In honor of La Niña's return, I decided to do something crazy. On Sunday, I planted summer squash, cucumbers and bush beans in the third of the bed that I'd turned. I planted varieties that will mature to harvest in 55-60 days, just before Austin typically experiences its first frost. The Aggies say it's getting a bit late for such nonsense, but the meteorologists say it will be a warm, dry winter. I have floating row cover just in case, but something tells me I may not need it.

I'm not sure what to do about wildflowers this year. Without rain, the seeds will need supplemental watering. I'm also not sure what to do about the the front garden in general. I have some ideas for some drought-tolerant additions, but they would all need supplemental watering until they become established, and I won't have the time or money to hand-water both vegetables and shrubs. I need to think about that some more. I have time.

Words and photos © 2009-2011 Caroline Homer for "The Shovel-Ready Garden". Unauthorized reproduction is prohibited.

Tuesday, September 6, 2011

Today I Learned (TIL)

Texas ash
Texas ash (Fraxinus texensis)

Today I learned that moving firewood kills trees. When people transport firewood from their backyard to, say, a campsite three hours away, they introduce forest pests and diseases from one ecosystem to another. Here's one horrific example of how devastating this seemingly innocuous act can be.

Minnette Marr, Plant Conservationist at the Ladybird Johnson Wildflower Center, says that the Emerald Ash Borer has already wiped out tens of millions of the 8 billion ash trees in the U.S. This lethal pest was first identified in 2002 near Detroit, MI. It likely entered the U.S. in wooden packing crates from Asia, where it is indigenous. The Emerald Ash Borer has already spread to 12 states, and firewood has been implicated in dozens of infestations found in or near campgrounds, including the first infestations in Missouri, Indiana and West Virginia.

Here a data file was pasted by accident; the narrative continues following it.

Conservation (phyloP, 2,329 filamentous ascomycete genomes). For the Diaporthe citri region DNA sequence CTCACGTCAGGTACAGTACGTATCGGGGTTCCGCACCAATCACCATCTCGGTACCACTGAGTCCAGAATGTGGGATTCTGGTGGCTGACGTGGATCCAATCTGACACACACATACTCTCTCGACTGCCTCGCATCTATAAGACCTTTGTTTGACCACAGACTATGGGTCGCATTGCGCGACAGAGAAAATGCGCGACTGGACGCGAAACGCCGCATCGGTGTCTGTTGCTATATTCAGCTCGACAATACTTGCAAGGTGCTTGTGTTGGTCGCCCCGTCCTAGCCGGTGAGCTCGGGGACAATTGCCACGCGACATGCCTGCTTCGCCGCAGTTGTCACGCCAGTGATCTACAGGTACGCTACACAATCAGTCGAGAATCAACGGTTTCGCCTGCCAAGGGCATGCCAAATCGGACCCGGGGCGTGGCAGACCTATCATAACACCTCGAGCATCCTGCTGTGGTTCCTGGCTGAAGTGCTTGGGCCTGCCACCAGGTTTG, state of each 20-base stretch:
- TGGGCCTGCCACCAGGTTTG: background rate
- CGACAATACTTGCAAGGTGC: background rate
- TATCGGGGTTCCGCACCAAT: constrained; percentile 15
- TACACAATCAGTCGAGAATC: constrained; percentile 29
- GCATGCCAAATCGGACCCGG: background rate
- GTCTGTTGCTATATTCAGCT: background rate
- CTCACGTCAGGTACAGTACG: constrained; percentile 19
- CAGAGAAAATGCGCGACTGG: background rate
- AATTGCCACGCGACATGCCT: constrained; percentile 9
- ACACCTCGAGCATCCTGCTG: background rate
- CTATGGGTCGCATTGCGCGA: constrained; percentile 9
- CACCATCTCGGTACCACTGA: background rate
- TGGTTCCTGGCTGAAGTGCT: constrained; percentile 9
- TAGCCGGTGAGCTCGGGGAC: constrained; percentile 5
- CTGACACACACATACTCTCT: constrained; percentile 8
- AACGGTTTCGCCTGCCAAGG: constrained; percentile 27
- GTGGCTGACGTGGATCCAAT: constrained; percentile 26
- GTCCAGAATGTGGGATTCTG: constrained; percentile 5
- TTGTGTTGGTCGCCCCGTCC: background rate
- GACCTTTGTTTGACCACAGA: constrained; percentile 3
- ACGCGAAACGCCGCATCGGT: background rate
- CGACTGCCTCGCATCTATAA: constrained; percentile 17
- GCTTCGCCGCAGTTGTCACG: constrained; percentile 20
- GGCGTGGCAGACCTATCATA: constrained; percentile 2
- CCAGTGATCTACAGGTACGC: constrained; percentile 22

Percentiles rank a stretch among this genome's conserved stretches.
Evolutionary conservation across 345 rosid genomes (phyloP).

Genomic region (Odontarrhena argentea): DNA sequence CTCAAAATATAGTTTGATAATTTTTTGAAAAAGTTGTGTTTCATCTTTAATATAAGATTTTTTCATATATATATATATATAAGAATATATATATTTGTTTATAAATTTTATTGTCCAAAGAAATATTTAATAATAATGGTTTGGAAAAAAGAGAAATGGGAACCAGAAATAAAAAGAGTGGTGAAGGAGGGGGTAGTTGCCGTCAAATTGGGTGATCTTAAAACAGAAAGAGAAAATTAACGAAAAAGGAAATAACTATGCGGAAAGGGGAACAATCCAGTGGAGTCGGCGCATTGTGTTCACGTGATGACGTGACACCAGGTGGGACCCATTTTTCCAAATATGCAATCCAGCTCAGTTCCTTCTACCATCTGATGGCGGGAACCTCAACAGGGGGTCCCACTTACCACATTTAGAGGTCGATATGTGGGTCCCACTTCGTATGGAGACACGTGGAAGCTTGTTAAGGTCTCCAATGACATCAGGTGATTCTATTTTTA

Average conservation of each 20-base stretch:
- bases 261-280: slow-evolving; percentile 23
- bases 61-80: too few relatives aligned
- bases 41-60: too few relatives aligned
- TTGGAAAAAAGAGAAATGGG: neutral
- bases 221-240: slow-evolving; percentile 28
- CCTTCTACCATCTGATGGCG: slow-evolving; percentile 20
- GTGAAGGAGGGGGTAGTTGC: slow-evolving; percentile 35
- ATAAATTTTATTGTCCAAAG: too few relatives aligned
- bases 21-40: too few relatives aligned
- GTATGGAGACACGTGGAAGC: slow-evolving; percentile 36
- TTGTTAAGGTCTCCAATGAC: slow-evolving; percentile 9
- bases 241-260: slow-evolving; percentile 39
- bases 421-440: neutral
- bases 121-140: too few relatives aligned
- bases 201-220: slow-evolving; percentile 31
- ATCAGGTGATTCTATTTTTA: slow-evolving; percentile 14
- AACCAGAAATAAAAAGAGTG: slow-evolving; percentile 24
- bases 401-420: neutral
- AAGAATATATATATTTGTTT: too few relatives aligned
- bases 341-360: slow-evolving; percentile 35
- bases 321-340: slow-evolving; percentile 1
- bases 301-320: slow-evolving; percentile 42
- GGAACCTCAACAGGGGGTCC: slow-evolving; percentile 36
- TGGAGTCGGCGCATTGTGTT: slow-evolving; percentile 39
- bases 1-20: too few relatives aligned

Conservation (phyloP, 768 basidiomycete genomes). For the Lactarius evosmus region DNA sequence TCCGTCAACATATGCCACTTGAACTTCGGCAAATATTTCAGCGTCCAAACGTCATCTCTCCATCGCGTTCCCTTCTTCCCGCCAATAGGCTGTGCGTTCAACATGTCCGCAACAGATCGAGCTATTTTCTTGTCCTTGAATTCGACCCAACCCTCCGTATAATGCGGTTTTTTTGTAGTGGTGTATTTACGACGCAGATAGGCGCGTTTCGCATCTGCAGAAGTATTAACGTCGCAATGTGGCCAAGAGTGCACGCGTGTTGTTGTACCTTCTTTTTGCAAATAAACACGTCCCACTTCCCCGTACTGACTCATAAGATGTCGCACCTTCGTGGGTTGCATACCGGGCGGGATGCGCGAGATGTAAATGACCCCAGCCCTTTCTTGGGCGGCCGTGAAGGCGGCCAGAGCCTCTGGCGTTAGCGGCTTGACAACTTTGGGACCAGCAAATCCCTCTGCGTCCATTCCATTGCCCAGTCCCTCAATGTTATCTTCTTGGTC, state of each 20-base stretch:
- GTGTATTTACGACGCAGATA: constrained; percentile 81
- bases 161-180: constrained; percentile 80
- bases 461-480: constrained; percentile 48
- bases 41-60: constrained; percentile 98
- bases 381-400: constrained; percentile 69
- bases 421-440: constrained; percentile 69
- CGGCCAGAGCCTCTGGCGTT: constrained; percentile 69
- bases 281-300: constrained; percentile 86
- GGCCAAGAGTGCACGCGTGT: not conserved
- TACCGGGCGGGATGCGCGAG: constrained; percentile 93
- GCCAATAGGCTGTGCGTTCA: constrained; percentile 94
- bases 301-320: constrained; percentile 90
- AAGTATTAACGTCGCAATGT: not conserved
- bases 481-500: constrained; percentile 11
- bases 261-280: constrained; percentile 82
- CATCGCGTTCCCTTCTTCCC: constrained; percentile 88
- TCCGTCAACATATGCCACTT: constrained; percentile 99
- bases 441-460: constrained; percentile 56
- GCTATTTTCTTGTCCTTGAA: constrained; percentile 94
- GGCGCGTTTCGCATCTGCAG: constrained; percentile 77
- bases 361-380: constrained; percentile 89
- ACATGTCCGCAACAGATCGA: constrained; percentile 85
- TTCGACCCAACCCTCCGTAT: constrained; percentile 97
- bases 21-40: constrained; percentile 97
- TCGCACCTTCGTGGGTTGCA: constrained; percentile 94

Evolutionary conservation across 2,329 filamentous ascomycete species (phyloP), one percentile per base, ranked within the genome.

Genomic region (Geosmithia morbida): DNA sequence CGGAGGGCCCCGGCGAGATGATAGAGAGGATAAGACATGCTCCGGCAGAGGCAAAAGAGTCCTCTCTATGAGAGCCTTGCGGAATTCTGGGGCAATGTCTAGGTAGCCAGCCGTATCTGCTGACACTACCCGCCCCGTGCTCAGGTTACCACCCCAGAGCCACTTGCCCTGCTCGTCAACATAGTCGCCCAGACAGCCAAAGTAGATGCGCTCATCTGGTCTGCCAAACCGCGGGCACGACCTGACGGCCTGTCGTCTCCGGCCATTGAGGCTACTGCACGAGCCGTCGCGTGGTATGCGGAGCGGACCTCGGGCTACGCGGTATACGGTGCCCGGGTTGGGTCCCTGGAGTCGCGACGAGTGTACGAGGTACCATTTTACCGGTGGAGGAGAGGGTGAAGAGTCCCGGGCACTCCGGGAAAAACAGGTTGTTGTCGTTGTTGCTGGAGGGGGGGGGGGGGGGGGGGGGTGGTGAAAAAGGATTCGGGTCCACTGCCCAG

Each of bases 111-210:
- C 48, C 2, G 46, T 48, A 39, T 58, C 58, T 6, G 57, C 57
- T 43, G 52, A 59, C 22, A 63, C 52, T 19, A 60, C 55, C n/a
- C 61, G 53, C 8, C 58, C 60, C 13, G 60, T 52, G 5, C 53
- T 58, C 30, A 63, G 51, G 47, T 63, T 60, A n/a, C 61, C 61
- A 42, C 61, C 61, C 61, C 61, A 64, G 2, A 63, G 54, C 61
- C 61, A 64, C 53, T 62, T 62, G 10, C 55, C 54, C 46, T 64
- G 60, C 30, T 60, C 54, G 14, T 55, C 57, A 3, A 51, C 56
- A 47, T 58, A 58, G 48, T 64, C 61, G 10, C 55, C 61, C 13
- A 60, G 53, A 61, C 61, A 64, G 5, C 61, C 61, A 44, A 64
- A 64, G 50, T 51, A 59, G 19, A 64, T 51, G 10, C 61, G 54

As ash trees die, the ecosystems they support are disturbed or destroyed, affecting understory trees, shrubs and wildlife, and providing invasive species the opportunity to invade. The Emerald Ash Borer has not yet reached Texas, but is expected to enter the state within the next decade. When it arrives, our native Texas ash is likely to fully succumb to the pest. Because the Emerald Ash Borer has defied all efforts to eradicate or control it so far, the National Ash Seed Collection Initiative was created in 2005 to collect and preserve ash seed for the purpose of replanting trees once a solution to the Emerald Ash Borer can be found. The Seed Bank at the LBJ Wildflower Center is participating in this project and in the Millennium Seed Bank Project as well.

For more information about the campaign to stop Americans from moving firewood from site to site, visit For more information on the National Ash Seed Collection Initiative, visit And for more information on the Wildflower Center's conservation efforts, visit their Seed Bank page and their Plant Conservation page.

(Today I Learned features a nugget of information I learned during training to become a Travis County Master Gardener.)

Words and photos © 2009-2011 Caroline Homer for "The Shovel-Ready Garden". Unauthorized reproduction is prohibited.